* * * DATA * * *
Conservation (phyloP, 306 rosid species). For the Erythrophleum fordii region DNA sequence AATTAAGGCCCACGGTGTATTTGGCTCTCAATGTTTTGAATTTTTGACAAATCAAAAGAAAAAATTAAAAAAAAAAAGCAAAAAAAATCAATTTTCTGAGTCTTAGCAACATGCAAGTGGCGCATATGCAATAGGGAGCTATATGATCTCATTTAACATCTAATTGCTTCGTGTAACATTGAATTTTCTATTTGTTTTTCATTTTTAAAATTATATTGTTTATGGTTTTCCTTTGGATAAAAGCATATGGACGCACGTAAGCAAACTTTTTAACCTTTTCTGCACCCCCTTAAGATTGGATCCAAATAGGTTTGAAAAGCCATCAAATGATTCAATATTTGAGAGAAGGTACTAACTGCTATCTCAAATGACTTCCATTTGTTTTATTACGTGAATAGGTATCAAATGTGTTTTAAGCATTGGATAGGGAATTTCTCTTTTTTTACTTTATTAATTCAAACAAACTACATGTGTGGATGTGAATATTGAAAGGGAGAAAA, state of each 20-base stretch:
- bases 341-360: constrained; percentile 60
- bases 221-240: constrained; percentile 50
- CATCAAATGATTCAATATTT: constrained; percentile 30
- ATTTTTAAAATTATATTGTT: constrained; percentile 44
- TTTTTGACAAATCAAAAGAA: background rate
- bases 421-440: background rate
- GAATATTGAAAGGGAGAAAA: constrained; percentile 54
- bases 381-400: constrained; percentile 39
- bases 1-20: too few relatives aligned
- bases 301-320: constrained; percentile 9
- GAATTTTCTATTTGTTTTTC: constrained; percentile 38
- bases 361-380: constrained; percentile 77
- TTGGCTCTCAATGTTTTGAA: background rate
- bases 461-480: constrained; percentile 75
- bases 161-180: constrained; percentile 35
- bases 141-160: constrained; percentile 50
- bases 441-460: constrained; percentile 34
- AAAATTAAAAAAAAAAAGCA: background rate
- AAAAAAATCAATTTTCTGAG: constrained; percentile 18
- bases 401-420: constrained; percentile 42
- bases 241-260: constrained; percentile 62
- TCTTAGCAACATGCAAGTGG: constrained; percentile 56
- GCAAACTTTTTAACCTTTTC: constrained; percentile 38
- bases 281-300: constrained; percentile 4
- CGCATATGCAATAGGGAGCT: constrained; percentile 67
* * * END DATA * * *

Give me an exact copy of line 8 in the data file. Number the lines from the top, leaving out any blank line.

- GAATATTGAAAGGGAGAAAA: constrained; percentile 54